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The fight for passenger privacy

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This article was originally published by Christopher Carey on Cities Today, the leading news platform on urban mobility and innovation, reaching an international audience of city leaders. For the latest updates follow Cities Today on Twitter, Facebook, LinkedIn, Instagram, and YouTube, or sign up for Cities Today News.

The actions of some big tech companies have led governments and the media to lead the accusations of big brother intrusion into our daily lives but Uber has put the boot on the other foot to lay into the Los Angeles Department of Transportation’s (LADOT) use of data. Over the past two years, the mobility company has fought to stop LADOT from collecting real-time data on its e-scooter and bike-share schemes, arguing that it infringes passengers’ privacy rights. Uber’s aversion to real-time data collection has spawned an ongoing legal saga that has been argued at the city, state, and federal levels with a script worthy of the world’s movie capital.

[Read: Proposition 22: Uber and Lyft’s last ditch attempt to keep their business model alive]

In an LA City Hall hearing in January, a lawyer representing Uber declared: “It is surely no exaggeration to say that what LADOT is proposing here resembles the world of a dystopian novel, like 1984 or Brave New World, where the government tracks its citizens in real-time about where people were, where they are, and where they are going.” While the Orwellian comparison has so far failed to convince the courts, the case has raised important questions about how cities use data and what limits companies are prepared to go to stop them.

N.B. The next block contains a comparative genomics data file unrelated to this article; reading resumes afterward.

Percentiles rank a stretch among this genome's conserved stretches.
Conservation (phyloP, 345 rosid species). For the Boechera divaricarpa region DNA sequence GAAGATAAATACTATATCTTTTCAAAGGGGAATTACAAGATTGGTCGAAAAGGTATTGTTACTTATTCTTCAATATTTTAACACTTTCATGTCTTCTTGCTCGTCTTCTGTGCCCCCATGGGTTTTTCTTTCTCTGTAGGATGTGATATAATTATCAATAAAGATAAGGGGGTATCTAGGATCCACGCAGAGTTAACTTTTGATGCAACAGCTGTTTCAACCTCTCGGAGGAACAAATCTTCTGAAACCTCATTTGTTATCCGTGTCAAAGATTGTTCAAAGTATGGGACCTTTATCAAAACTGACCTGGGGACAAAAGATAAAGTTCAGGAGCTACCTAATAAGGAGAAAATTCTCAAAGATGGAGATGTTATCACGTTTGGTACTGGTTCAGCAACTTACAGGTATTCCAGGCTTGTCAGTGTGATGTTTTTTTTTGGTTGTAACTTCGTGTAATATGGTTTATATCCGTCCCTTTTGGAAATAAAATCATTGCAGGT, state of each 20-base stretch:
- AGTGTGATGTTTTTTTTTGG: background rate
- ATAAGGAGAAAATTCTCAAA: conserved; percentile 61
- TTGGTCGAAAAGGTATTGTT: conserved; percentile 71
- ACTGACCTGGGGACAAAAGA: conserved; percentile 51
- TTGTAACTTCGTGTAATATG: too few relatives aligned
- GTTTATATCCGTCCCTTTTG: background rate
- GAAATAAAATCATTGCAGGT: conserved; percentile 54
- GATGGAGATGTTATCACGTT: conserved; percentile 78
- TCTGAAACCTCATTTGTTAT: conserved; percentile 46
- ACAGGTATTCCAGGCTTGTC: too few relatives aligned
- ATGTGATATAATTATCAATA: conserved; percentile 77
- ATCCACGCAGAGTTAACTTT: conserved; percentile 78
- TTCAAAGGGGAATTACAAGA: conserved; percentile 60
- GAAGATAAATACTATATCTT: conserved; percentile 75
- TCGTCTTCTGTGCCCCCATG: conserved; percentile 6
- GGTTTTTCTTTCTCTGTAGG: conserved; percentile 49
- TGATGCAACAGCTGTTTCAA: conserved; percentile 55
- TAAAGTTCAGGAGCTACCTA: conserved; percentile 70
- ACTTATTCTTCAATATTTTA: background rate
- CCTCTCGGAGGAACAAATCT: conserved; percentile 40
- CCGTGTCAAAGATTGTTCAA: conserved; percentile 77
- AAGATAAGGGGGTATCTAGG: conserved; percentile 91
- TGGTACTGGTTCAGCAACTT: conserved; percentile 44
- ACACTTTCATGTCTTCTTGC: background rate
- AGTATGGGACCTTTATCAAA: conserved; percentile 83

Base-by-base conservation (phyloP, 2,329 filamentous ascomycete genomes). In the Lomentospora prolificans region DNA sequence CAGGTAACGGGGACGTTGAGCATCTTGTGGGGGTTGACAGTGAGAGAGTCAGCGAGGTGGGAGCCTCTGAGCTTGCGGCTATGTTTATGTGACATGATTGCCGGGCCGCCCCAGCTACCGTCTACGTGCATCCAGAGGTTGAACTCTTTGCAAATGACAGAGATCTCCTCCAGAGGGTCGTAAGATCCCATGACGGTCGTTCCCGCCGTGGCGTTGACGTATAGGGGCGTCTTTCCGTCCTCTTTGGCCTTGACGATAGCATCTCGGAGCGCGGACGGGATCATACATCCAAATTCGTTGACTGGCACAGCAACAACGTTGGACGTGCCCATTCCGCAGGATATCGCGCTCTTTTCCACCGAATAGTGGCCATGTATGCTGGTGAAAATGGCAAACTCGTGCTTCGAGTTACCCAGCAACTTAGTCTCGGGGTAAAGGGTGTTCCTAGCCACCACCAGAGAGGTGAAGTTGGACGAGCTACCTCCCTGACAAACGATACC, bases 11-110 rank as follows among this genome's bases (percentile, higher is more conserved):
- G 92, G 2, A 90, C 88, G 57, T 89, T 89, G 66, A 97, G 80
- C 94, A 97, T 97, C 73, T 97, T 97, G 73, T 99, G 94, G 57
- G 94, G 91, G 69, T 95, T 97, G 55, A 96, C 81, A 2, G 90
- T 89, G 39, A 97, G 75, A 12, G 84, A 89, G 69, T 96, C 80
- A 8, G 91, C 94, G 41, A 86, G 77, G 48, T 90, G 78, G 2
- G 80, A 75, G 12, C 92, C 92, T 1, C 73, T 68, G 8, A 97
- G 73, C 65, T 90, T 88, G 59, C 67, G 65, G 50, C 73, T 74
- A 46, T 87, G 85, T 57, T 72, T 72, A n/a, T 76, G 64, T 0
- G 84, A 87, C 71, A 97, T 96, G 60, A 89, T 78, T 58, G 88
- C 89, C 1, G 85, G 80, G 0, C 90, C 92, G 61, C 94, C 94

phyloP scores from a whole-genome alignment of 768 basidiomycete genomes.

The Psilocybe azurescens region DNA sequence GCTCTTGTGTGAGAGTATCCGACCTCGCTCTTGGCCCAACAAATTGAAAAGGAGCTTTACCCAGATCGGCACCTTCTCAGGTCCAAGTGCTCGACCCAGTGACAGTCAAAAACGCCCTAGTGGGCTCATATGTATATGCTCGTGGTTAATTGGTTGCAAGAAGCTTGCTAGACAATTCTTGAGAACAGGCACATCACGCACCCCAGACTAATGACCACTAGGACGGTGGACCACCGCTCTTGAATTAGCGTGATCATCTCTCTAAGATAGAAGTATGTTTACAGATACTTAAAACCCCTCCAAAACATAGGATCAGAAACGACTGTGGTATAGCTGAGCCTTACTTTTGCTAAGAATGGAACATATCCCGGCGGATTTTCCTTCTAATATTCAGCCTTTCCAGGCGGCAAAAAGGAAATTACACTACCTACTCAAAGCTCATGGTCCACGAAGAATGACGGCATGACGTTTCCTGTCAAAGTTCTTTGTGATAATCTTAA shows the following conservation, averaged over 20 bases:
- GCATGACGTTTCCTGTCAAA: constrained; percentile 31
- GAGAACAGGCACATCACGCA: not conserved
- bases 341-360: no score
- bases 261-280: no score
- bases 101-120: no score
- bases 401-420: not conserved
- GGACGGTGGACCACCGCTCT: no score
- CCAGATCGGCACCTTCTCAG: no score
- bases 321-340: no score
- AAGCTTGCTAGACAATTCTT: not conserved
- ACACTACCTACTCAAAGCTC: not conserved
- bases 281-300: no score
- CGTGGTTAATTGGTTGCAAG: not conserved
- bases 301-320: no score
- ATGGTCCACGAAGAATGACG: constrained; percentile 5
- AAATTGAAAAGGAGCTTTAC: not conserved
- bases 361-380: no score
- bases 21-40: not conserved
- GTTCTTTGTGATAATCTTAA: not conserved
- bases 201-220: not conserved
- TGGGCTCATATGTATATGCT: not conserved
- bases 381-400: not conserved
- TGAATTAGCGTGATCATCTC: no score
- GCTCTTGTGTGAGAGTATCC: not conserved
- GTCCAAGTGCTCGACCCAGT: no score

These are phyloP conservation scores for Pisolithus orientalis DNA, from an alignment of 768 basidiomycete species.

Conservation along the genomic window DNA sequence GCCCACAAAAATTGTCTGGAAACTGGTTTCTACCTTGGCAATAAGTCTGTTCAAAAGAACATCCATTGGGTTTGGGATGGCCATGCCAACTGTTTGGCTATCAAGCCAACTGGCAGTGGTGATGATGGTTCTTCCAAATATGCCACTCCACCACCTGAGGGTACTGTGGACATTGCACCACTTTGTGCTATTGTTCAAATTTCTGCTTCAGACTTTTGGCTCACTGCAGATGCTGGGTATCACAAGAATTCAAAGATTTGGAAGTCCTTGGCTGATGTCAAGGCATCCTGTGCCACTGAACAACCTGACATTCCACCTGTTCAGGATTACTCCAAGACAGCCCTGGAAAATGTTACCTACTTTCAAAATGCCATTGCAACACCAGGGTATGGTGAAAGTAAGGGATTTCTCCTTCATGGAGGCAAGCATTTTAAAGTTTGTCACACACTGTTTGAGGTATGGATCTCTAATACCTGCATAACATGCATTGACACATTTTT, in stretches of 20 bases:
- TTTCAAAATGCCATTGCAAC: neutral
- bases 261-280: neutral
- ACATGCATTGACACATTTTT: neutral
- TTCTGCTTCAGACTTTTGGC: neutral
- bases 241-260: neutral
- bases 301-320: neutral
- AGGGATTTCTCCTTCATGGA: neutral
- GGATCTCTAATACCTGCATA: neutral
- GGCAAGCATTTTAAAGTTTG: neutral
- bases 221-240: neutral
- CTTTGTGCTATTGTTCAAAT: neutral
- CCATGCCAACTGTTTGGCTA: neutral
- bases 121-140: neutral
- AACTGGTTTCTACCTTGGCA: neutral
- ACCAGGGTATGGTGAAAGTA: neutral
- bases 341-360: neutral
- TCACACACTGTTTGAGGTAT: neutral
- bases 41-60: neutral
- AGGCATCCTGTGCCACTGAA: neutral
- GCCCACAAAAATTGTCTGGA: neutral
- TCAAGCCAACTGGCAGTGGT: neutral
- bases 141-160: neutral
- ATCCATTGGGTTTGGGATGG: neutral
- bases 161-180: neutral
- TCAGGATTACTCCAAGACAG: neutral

The dispute centers on the Mobility Data Specification (MDS), a data standard that facilitates the exchange of anonymized data between transport operators and municipal transport departments. It was first introduced in the autumn of 2018 but its origins can be found in LADOT’s 2016 transport technology strategy Urban Mobility in a Digital Age, which served as a roadmap for the city’s transportation future – encompassing everything from autonomous vehicles to mobility hubs. One section of the strategy, Data as a Service, spelled out how “the rapid exchange of real-time conditions and service information between customers, service providers, government and the supporting infrastructure” could optimize safety and efficiency, and improve the overall transportation experience.